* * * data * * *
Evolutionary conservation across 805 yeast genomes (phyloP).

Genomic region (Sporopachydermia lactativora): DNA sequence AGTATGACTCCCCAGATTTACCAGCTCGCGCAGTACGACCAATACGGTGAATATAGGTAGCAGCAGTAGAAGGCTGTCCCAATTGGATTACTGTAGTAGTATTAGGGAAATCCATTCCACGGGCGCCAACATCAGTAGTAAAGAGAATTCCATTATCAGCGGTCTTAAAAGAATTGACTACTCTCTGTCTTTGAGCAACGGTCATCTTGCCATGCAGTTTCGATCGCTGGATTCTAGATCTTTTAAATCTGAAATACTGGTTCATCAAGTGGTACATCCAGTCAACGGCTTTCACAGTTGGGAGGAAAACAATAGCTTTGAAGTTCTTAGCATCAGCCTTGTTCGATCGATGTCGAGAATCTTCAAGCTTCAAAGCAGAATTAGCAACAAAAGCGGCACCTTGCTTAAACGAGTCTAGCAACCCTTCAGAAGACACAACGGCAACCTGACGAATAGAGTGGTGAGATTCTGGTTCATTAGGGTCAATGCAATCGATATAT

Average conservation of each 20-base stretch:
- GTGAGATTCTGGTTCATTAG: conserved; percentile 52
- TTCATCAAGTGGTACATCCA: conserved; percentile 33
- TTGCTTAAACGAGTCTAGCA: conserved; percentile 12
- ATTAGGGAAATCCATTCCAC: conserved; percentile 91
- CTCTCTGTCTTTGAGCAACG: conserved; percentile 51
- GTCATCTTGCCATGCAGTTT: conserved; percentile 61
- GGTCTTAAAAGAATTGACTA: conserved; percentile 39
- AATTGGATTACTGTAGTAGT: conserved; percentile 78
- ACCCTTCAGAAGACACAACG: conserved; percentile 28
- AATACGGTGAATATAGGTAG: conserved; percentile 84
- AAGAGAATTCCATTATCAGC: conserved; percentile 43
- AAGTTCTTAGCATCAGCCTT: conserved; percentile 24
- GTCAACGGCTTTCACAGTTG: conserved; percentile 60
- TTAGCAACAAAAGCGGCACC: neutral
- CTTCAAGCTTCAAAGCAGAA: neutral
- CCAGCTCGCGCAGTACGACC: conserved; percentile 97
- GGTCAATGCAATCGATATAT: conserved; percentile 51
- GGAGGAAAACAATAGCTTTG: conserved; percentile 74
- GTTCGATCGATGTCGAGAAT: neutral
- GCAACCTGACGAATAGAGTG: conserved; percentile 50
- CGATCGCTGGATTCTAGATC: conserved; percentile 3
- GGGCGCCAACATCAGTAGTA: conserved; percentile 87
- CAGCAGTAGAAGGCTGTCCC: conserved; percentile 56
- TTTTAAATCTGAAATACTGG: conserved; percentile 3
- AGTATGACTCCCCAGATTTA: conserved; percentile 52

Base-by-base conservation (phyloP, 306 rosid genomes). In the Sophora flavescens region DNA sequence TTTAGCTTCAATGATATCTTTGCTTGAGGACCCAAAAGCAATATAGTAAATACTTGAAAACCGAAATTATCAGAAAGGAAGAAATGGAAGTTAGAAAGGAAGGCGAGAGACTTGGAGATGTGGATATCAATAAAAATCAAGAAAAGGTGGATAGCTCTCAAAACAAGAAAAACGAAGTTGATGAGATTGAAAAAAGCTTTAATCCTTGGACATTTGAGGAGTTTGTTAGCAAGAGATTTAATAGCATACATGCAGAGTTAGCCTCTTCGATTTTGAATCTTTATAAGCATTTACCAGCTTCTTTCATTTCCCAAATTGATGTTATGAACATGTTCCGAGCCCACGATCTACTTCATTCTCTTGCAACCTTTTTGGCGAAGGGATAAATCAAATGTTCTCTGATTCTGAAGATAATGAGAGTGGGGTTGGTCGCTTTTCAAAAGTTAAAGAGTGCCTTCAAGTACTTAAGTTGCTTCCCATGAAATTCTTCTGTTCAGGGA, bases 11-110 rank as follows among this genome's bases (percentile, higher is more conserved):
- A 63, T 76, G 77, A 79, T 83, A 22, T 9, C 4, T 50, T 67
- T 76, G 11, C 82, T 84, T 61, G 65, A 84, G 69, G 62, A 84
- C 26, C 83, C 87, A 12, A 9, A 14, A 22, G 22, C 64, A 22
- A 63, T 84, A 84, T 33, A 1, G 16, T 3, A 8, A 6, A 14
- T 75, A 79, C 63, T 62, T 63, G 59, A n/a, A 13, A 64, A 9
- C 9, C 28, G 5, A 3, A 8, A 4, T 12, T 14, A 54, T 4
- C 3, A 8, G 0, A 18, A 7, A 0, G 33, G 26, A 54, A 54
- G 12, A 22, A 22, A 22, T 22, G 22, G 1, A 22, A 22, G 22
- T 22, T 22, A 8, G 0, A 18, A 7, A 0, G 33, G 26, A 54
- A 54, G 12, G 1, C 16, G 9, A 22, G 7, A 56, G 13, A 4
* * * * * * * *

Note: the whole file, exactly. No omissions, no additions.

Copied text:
Evolutionary conservation across 805 yeast genomes (phyloP).

Genomic region (Sporopachydermia lactativora): DNA sequence AGTATGACTCCCCAGATTTACCAGCTCGCGCAGTACGACCAATACGGTGAATATAGGTAGCAGCAGTAGAAGGCTGTCCCAATTGGATTACTGTAGTAGTATTAGGGAAATCCATTCCACGGGCGCCAACATCAGTAGTAAAGAGAATTCCATTATCAGCGGTCTTAAAAGAATTGACTACTCTCTGTCTTTGAGCAACGGTCATCTTGCCATGCAGTTTCGATCGCTGGATTCTAGATCTTTTAAATCTGAAATACTGGTTCATCAAGTGGTACATCCAGTCAACGGCTTTCACAGTTGGGAGGAAAACAATAGCTTTGAAGTTCTTAGCATCAGCCTTGTTCGATCGATGTCGAGAATCTTCAAGCTTCAAAGCAGAATTAGCAACAAAAGCGGCACCTTGCTTAAACGAGTCTAGCAACCCTTCAGAAGACACAACGGCAACCTGACGAATAGAGTGGTGAGATTCTGGTTCATTAGGGTCAATGCAATCGATATAT

Average conservation of each 20-base stretch:
- GTGAGATTCTGGTTCATTAG: conserved; percentile 52
- TTCATCAAGTGGTACATCCA: conserved; percentile 33
- TTGCTTAAACGAGTCTAGCA: conserved; percentile 12
- ATTAGGGAAATCCATTCCAC: conserved; percentile 91
- CTCTCTGTCTTTGAGCAACG: conserved; percentile 51
- GTCATCTTGCCATGCAGTTT: conserved; percentile 61
- GGTCTTAAAAGAATTGACTA: conserved; percentile 39
- AATTGGATTACTGTAGTAGT: conserved; percentile 78
- ACCCTTCAGAAGACACAACG: conserved; percentile 28
- AATACGGTGAATATAGGTAG: conserved; percentile 84
- AAGAGAATTCCATTATCAGC: conserved; percentile 43
- AAGTTCTTAGCATCAGCCTT: conserved; percentile 24
- GTCAACGGCTTTCACAGTTG: conserved; percentile 60
- TTAGCAACAAAAGCGGCACC: neutral
- CTTCAAGCTTCAAAGCAGAA: neutral
- CCAGCTCGCGCAGTACGACC: conserved; percentile 97
- GGTCAATGCAATCGATATAT: conserved; percentile 51
- GGAGGAAAACAATAGCTTTG: conserved; percentile 74
- GTTCGATCGATGTCGAGAAT: neutral
- GCAACCTGACGAATAGAGTG: conserved; percentile 50
- CGATCGCTGGATTCTAGATC: conserved; percentile 3
- GGGCGCCAACATCAGTAGTA: conserved; percentile 87
- CAGCAGTAGAAGGCTGTCCC: conserved; percentile 56
- TTTTAAATCTGAAATACTGG: conserved; percentile 3
- AGTATGACTCCCCAGATTTA: conserved; percentile 52

Base-by-base conservation (phyloP, 306 rosid genomes). In the Sophora flavescens region DNA sequence TTTAGCTTCAATGATATCTTTGCTTGAGGACCCAAAAGCAATATAGTAAATACTTGAAAACCGAAATTATCAGAAAGGAAGAAATGGAAGTTAGAAAGGAAGGCGAGAGACTTGGAGATGTGGATATCAATAAAAATCAAGAAAAGGTGGATAGCTCTCAAAACAAGAAAAACGAAGTTGATGAGATTGAAAAAAGCTTTAATCCTTGGACATTTGAGGAGTTTGTTAGCAAGAGATTTAATAGCATACATGCAGAGTTAGCCTCTTCGATTTTGAATCTTTATAAGCATTTACCAGCTTCTTTCATTTCCCAAATTGATGTTATGAACATGTTCCGAGCCCACGATCTACTTCATTCTCTTGCAACCTTTTTGGCGAAGGGATAAATCAAATGTTCTCTGATTCTGAAGATAATGAGAGTGGGGTTGGTCGCTTTTCAAAAGTTAAAGAGTGCCTTCAAGTACTTAAGTTGCTTCCCATGAAATTCTTCTGTTCAGGGA, bases 11-110 rank as follows among this genome's bases (percentile, higher is more conserved):
- A 63, T 76, G 77, A 79, T 83, A 22, T 9, C 4, T 50, T 67
- T 76, G 11, C 82, T 84, T 61, G 65, A 84, G 69, G 62, A 84
- C 26, C 83, C 87, A 12, A 9, A 14, A 22, G 22, C 64, A 22
- A 63, T 84, A 84, T 33, A 1, G 16, T 3, A 8, A 6, A 14
- T 75, A 79, C 63, T 62, T 63, G 59, A n/a, A 13, A 64, A 9
- C 9, C 28, G 5, A 3, A 8, A 4, T 12, T 14, A 54, T 4
- C 3, A 8, G 0, A 18, A 7, A 0, G 33, G 26, A 54, A 54
- G 12, A 22, A 22, A 22, T 22, G 22, G 1, A 22, A 22, G 22
- T 22, T 22, A 8, G 0, A 18, A 7, A 0, G 33, G 26, A 54
- A 54, G 12, G 1, C 16, G 9, A 22, G 7, A 56, G 13, A 4